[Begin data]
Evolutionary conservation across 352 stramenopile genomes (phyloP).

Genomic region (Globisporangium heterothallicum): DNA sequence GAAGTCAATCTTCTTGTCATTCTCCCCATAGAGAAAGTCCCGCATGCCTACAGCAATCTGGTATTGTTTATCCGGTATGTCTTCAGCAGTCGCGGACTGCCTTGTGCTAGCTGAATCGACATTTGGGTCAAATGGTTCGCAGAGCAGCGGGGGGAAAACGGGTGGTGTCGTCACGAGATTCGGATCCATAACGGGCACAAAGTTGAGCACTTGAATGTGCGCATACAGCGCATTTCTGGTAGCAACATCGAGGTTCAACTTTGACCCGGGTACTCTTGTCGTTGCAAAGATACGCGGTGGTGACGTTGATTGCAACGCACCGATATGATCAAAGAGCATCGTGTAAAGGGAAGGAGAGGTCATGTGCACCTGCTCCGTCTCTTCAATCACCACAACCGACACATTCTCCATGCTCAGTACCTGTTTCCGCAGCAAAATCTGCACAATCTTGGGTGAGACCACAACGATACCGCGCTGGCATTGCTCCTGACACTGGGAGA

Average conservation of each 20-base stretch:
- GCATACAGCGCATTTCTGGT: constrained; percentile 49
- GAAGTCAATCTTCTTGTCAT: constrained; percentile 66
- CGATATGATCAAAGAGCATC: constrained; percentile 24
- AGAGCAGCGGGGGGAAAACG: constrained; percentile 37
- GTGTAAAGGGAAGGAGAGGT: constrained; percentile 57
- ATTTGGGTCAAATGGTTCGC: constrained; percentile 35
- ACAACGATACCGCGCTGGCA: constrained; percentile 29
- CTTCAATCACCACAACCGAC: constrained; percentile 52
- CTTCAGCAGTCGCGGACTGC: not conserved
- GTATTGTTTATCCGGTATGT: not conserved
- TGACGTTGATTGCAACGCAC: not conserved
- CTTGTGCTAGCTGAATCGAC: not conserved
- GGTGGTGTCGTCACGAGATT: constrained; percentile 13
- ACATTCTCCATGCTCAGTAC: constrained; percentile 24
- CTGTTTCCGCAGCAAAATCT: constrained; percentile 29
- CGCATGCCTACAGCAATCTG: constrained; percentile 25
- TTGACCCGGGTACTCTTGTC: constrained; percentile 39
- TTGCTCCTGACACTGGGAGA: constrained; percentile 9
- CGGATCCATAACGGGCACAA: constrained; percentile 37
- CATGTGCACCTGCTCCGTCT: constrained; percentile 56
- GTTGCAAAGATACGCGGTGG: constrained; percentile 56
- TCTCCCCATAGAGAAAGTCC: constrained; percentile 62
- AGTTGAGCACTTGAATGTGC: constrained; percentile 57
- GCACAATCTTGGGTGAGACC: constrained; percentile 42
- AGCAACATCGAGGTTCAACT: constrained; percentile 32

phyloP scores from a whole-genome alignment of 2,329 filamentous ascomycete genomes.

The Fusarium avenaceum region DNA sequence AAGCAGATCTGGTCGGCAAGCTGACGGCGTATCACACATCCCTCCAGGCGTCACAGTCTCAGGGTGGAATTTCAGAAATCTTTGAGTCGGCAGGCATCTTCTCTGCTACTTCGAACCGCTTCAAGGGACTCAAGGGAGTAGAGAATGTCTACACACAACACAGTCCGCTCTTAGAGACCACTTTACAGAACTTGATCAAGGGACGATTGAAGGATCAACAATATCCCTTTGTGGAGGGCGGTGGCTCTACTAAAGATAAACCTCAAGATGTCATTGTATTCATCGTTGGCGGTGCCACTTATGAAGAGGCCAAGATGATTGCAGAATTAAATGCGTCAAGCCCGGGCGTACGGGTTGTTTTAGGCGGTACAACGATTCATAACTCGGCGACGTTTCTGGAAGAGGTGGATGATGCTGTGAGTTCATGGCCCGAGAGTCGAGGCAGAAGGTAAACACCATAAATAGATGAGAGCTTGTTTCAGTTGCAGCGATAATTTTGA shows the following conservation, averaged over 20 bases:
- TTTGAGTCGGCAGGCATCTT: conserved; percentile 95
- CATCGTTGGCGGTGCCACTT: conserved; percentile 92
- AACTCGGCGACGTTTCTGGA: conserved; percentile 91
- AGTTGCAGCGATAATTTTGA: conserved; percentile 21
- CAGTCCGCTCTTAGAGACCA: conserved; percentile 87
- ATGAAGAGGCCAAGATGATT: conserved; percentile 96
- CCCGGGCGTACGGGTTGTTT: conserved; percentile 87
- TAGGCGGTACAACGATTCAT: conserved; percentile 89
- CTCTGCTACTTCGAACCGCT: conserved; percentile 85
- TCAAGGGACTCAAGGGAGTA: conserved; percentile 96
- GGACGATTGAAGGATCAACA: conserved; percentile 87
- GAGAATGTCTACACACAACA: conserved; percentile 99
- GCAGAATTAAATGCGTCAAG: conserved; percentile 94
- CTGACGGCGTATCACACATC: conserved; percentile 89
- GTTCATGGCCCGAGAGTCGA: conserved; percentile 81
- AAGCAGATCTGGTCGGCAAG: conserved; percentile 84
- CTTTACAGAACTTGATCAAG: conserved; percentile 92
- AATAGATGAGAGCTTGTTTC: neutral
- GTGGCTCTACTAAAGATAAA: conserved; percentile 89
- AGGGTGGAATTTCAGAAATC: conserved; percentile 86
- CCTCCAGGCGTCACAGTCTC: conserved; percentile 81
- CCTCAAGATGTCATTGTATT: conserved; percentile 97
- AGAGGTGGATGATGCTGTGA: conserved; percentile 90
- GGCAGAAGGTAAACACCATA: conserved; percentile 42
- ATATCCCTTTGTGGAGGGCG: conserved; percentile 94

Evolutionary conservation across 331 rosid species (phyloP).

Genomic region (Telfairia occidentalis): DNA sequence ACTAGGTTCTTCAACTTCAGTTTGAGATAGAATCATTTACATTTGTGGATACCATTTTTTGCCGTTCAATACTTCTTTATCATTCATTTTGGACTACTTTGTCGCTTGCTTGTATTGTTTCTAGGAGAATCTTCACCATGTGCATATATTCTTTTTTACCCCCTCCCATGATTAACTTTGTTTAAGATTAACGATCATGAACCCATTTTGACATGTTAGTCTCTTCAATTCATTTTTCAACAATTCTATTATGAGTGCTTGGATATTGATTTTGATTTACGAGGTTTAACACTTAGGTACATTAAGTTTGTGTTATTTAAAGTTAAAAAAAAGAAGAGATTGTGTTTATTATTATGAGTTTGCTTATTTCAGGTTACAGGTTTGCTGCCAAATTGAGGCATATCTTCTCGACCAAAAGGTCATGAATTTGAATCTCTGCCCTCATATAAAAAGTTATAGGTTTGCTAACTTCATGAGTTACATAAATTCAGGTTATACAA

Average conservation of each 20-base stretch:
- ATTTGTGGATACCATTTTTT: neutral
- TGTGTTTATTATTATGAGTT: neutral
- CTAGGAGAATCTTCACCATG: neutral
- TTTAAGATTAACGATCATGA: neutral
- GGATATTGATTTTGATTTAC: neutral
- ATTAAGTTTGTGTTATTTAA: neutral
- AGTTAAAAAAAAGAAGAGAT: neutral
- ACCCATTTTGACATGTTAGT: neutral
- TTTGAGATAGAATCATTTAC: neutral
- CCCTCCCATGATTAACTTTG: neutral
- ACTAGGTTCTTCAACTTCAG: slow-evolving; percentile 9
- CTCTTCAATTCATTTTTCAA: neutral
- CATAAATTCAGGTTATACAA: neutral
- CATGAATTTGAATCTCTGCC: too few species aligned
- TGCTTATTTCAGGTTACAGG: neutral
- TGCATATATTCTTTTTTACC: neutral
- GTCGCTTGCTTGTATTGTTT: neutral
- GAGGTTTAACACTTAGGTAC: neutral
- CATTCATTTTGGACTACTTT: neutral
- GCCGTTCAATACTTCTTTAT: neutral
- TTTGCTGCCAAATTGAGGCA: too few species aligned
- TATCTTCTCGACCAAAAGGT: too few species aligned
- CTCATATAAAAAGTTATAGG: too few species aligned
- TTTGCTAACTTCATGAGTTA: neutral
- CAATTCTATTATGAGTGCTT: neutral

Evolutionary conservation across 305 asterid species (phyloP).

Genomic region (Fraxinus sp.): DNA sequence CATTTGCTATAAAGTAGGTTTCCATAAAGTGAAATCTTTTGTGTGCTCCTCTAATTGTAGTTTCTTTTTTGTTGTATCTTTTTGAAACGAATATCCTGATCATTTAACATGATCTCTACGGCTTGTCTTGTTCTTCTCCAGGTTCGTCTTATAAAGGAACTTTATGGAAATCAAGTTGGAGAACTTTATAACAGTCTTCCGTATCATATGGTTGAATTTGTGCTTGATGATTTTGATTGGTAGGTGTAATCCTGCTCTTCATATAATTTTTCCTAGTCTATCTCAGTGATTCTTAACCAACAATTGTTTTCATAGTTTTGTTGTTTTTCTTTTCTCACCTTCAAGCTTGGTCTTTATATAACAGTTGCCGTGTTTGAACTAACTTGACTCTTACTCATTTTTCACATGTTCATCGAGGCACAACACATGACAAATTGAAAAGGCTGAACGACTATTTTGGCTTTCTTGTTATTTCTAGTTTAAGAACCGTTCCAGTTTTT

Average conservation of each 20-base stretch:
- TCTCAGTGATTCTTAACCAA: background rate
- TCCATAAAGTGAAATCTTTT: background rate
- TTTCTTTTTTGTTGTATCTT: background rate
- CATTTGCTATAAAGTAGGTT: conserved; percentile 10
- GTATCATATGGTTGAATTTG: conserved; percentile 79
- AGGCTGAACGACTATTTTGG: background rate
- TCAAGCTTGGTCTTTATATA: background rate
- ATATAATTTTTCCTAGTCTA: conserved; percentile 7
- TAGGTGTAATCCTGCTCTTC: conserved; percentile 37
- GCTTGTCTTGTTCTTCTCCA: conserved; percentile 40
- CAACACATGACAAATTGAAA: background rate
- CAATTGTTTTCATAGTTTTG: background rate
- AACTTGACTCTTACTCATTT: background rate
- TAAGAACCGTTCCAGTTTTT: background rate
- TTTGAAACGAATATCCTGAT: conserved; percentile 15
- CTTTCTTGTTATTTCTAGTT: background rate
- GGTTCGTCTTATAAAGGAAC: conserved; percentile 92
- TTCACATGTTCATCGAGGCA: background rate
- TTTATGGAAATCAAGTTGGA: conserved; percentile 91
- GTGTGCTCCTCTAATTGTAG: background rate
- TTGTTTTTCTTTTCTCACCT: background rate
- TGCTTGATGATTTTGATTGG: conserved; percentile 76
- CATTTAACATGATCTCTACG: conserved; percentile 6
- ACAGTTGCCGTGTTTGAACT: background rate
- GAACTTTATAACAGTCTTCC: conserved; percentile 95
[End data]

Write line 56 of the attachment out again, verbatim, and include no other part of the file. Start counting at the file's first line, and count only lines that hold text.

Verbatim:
Evolutionary conservation across 331 rosid species (phyloP).